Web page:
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Chase Brexton relocates, expands services

Baltimore health facility grows as ‘Obamacare’ debuts

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Stephanie Rawlings-Blake, Chase Brexton Health, Baltimore, Maryland, gay news, Washington Blade
Stephanie Rawlings-Blake, Chase Brexton Health, Baltimore, Maryland, gay news, Washington Blade

Baltimore Mayor Stephanie Rawlings-Blake spoke and helped cut the ribbon at Chase Brexton’s opening last week. (Photo by Daniel McGarrity Photography)

On a comfortable, sunny morning last week, Baltimore City leaders, Chase Brexton officials and supporters as well as a marching band were on hand to officially open Chase Brexton Health Care’s new primary care facility in Baltimore’s Mount Vernon neighborhood.  Mayor Stephanie Rawlings-Blake, City Council President Bernard C. “Jack” Young and Chase Brexton Health Care CEO Richard Larison were among those who offered remarks and cut the ribbon for the grand opening.

The new facility in the former Monumental Life building at 1111 N. Charles St. will allow Chase Brexton, a nonprofit provider, to expand its services. The Mount Vernon Center sees about 9,000 patients annually; the new Center will allow for more than doubling that number to about 25,000 based on projections. It features a patient-centered “pod” design and space for new obstetrics/gynecology services.

“Beginning in just a few months, hundreds of thousands of uninsured Marylanders will have access to new health insurance options through the Affordable Care Act,” Larison said. “We look forward to meeting increasing demand and educating patients with the same compassionate care we’ve provided for 35 years.”

As part of this expansion and evolution of its services, the organization is changing its name to Chase Brexton Health Care to more accurately reflect the comprehensive primary care services that it provides.

Founded in 1978 as a volunteer-run health clinic for Baltimore’s LGBT community, Chase Brexton has a history of providing care to underserved members of the community and helping patients manage chronic conditions such as diabetes, hypertension and HIV. Since then, it has expanded to a total of six locations in the region, annually serving nearly 25,000 patients from all walks of life.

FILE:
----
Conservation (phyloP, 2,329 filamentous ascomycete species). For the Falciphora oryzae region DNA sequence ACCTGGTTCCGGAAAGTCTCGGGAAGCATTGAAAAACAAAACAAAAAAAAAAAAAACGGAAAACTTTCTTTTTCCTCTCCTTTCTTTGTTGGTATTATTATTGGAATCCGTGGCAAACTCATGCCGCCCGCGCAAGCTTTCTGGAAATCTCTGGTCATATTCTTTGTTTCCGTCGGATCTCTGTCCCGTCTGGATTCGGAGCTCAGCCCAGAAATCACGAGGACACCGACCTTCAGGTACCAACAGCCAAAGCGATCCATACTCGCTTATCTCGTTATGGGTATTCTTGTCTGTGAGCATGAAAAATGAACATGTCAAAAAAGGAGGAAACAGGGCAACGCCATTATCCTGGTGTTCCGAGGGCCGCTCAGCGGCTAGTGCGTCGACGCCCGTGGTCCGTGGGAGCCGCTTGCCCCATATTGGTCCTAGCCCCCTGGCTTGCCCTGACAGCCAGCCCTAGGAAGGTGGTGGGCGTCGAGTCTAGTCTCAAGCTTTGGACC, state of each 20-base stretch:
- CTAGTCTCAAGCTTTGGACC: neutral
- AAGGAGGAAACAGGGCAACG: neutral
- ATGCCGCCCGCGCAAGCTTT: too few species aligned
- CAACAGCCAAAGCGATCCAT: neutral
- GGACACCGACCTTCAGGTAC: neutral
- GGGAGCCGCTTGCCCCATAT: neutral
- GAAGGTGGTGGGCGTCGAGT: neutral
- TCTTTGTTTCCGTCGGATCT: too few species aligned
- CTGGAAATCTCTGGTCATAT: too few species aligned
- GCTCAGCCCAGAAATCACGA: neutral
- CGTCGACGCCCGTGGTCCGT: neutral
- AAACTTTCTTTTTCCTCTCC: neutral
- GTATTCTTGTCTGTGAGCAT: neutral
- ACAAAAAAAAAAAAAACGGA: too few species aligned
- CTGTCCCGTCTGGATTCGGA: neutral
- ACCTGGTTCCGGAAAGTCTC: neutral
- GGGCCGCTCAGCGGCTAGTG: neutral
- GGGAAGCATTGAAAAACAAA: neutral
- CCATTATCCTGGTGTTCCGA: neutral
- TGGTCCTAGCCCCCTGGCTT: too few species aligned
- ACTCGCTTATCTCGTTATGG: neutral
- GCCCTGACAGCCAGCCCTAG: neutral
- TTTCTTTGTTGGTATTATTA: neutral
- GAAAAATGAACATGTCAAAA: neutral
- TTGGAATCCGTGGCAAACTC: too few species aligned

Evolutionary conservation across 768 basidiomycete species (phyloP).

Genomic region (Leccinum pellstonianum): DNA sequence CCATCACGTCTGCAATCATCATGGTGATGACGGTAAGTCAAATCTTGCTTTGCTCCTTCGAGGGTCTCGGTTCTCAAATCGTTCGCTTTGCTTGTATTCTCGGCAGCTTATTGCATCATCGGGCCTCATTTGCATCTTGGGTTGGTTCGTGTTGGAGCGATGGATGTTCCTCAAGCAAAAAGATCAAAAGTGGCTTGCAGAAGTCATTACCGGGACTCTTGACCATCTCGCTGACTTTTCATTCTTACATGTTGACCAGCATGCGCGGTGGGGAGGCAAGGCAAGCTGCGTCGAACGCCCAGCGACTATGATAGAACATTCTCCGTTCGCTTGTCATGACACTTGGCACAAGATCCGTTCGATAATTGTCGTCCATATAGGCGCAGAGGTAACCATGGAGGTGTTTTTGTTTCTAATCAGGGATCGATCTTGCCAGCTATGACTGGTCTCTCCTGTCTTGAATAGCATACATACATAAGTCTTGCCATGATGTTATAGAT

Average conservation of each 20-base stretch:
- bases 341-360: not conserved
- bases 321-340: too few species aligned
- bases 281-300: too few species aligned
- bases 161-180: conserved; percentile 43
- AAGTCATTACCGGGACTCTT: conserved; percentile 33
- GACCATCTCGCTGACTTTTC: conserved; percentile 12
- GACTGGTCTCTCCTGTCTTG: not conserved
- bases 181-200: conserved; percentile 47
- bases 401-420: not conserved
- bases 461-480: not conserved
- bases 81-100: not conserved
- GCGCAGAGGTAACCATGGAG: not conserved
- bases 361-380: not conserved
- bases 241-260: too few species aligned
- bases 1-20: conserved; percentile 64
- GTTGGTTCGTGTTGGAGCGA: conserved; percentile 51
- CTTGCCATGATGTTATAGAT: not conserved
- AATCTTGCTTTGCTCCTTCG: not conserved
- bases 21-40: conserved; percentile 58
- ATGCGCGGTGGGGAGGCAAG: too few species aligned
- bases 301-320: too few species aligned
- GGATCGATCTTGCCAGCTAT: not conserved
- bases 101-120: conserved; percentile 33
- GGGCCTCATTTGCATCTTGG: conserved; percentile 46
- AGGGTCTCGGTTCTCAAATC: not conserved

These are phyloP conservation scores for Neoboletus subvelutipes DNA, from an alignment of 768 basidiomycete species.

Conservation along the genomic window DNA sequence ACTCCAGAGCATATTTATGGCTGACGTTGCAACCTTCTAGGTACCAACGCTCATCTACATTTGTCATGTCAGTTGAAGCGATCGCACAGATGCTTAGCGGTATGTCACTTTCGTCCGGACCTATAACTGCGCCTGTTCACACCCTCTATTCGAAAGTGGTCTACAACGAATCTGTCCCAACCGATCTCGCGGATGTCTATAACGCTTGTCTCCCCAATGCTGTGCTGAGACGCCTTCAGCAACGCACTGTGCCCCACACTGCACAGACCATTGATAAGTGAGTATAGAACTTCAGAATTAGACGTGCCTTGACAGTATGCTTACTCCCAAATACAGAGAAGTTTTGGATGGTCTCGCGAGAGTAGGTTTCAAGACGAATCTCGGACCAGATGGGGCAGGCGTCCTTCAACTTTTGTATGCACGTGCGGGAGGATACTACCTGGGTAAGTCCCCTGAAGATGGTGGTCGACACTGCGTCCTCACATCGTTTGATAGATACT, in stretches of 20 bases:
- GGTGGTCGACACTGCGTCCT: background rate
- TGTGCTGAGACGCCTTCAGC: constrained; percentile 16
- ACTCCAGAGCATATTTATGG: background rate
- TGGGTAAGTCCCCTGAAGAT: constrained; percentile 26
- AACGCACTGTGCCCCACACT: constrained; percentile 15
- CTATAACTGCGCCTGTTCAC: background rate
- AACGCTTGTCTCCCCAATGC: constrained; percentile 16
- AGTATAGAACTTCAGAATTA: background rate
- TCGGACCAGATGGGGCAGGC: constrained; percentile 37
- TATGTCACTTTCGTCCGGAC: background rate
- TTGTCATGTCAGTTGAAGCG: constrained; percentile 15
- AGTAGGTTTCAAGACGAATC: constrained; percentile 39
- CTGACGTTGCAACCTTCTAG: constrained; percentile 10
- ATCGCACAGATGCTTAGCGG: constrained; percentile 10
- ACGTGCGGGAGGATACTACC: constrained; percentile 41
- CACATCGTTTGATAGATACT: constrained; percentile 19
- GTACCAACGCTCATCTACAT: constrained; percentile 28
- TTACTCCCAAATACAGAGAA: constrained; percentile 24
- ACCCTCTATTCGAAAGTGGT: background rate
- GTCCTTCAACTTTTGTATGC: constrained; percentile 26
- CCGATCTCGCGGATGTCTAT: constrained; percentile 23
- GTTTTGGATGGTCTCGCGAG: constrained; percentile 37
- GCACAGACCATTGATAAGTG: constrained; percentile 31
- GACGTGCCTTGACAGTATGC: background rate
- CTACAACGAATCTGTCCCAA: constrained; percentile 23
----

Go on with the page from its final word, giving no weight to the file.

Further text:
Along with the newly relocated main Baltimore location, Chase Brexton has primary care offices in Randallstown, Columbia and Easton, as well as with Sheppard Pratt’s Way Station facility in Columbia. It is also provider of the student health services at the Maryland Institute College of Art (MICA). The new facility replaces its former location a few blocks away on the corner of Cathedral and Eager Streets.

“Chase Brexton is a model of healthcare equity in Baltimore and around the region,” said Mayor Stephanie Rawlings-Blake. “For decades, it has played a critical role in our area by providing high-quality care to anyone who needs it, no matter their ability to pay. With this new facility in the heart of Mount Vernon, Chase Brexton is poised to serve many more people, including many who will be newly insured.”

Building on its comprehensive care menu that includes dental, pharmacy, mental health and substance abuse services, Chase Brexton has recently added obstetrics and gynecology care.

With Chase Brexton’s “pod” design, patients are literally at the center of their own care. Treatment rooms line the perimeter of each pod and medical staff move among the rooms to visit patients, who are able to remain in a single room for their entire visit.

Chase Brexton’s leaders two years ago purchased the Monumental Life building and began renovations to transform the 192,000- square-foot property into its new headquarters.

“The primary goal of the renovation was to respect and preserve historically significant features of the ornate Monumental Life complex while adapting and reconfiguring the property to provide much needed health services for the downtown Baltimore community,” said Kim Price, president of Chase Brexton’s board of directors.

The expansion of services does not change its mission with respect to the LGBT community, according to Dr. Julie Eastin of the Behavioral Health department.

The facility is outpatient only, and appointments are needed. To schedule an appointment, call 410-837-2050. For more information, visit ChaseBrexton.org.

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D.C. ends funding for Casa Ruby LGBTQ homeless shelter

Group scrambles to raise private donations to prevent Oct. 1 shutdown

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Ruby Corado, gay news, Washington Blade
Ruby Corado is hoping to raise private donations to keep the shelter open. (Blade file photo)